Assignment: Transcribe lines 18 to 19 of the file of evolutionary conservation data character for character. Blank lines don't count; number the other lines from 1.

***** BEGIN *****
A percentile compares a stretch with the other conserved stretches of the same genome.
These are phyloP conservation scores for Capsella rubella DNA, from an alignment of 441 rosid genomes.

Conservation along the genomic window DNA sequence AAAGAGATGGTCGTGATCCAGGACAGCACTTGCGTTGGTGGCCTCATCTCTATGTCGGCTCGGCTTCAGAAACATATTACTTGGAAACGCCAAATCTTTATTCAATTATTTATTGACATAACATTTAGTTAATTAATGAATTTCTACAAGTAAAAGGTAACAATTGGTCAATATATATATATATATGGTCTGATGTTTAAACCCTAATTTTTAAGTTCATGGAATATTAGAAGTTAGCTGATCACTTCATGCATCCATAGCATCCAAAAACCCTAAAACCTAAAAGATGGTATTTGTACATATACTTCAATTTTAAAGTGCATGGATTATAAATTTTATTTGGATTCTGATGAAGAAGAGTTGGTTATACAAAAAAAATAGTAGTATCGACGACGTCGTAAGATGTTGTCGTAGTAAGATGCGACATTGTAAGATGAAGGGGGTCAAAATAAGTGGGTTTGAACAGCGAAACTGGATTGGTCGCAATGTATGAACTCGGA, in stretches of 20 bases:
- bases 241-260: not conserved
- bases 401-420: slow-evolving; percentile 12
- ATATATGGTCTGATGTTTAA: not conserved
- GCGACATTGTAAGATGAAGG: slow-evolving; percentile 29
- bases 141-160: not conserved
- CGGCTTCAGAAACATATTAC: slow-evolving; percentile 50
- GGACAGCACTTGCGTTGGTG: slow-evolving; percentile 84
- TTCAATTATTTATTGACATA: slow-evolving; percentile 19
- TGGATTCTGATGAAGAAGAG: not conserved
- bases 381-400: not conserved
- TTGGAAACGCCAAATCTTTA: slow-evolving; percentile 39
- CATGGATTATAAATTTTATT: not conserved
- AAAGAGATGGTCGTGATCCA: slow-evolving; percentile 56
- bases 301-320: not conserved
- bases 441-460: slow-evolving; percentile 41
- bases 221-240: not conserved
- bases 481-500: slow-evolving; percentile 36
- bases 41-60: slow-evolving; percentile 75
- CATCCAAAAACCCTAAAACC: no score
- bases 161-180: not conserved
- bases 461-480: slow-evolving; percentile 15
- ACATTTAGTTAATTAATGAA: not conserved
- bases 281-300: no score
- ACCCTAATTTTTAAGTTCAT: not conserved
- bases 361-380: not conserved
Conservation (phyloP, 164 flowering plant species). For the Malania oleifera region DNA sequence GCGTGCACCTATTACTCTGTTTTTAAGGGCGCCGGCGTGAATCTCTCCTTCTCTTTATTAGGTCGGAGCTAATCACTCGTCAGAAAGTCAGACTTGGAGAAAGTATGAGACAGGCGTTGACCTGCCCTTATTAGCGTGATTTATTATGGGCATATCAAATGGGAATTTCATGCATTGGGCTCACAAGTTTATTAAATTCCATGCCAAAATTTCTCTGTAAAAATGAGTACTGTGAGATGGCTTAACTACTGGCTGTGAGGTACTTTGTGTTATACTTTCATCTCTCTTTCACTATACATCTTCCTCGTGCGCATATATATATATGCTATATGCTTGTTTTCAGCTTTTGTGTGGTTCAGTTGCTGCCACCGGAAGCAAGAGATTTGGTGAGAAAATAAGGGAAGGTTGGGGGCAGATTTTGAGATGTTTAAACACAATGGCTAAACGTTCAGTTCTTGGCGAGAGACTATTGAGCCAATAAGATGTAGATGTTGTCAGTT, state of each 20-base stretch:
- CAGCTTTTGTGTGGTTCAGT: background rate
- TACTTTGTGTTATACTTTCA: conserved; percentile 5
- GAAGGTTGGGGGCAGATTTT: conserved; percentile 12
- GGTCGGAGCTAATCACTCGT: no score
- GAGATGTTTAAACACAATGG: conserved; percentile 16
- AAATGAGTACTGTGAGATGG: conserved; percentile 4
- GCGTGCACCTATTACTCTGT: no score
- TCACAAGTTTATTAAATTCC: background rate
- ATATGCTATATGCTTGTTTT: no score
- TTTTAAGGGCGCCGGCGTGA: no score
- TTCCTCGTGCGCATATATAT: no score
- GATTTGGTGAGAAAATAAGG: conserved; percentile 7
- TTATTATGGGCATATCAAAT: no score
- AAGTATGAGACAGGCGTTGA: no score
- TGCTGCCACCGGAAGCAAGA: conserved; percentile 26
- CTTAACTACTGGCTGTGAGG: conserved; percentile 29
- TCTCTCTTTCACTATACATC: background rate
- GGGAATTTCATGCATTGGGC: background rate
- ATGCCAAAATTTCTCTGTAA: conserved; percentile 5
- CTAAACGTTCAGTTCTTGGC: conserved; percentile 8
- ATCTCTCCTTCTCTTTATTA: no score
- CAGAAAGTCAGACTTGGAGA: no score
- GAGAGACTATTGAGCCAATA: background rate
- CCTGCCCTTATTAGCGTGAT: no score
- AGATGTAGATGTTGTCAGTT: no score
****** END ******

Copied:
- bases 441-460: slow-evolving; percentile 41
- bases 221-240: not conserved